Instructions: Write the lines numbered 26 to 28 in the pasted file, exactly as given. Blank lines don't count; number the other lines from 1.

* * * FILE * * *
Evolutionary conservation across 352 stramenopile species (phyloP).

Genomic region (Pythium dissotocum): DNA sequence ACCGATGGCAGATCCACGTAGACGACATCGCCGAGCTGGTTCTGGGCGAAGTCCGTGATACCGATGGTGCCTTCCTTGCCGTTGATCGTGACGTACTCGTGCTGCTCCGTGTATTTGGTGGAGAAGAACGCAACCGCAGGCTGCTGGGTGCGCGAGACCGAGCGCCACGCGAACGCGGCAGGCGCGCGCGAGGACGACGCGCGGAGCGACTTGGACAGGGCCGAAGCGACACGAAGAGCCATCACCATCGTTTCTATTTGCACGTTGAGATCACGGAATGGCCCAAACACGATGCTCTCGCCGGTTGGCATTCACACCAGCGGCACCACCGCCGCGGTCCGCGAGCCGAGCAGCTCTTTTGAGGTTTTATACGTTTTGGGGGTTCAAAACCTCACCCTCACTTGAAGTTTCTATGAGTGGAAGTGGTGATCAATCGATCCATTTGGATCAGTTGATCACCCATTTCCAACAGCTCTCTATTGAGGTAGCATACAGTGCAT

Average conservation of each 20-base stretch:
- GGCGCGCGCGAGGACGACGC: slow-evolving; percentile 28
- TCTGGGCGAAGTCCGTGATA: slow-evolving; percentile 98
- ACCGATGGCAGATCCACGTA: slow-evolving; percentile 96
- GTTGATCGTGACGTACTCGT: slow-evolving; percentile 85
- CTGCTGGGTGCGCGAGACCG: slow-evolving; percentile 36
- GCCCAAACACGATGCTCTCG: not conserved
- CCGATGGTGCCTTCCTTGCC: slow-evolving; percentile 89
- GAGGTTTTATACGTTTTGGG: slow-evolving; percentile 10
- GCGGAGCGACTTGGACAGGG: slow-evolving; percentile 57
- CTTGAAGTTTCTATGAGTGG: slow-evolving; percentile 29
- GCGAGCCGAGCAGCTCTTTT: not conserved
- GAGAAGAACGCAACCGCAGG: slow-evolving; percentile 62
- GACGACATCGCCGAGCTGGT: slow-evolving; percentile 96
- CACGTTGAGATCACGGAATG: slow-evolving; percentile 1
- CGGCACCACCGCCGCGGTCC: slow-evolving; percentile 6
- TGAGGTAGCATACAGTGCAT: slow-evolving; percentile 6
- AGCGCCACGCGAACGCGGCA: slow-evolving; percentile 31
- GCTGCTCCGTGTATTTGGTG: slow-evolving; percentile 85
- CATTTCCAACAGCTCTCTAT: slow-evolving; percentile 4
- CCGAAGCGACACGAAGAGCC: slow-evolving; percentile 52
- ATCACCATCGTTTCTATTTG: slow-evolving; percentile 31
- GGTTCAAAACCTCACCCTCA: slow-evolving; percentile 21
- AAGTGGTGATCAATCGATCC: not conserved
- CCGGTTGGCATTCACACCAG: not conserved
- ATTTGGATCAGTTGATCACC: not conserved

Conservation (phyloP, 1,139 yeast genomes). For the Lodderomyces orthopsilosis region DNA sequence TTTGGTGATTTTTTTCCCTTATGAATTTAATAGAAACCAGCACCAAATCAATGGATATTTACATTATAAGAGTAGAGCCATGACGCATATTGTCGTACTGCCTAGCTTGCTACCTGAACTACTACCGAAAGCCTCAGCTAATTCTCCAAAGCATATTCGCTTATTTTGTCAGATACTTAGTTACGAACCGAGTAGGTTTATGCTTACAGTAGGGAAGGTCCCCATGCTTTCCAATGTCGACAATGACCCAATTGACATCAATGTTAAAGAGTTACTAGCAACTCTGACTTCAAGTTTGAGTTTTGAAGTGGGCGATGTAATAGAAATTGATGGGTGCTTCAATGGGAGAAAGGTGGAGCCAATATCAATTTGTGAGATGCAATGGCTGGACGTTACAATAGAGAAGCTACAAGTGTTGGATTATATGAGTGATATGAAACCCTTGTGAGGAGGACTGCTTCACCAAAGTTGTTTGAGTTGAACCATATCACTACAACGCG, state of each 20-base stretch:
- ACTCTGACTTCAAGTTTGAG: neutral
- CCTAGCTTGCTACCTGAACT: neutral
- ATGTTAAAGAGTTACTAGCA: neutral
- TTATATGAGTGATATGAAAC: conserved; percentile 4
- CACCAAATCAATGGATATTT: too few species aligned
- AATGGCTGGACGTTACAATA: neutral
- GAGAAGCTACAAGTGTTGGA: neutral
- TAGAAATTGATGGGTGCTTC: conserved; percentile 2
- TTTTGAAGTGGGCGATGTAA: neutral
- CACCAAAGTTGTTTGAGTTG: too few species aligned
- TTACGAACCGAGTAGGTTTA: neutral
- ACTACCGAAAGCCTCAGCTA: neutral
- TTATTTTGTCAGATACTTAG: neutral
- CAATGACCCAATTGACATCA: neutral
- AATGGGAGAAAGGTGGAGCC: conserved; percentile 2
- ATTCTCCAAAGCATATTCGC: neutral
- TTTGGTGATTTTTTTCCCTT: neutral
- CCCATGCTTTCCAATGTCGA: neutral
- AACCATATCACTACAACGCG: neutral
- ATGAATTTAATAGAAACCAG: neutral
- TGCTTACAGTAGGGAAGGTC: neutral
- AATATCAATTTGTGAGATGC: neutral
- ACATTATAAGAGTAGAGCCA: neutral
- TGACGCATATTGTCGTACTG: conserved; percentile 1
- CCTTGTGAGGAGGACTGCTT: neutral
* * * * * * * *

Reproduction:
- AAGTGGTGATCAATCGATCC: not conserved
- CCGGTTGGCATTCACACCAG: not conserved
- ATTTGGATCAGTTGATCACC: not conserved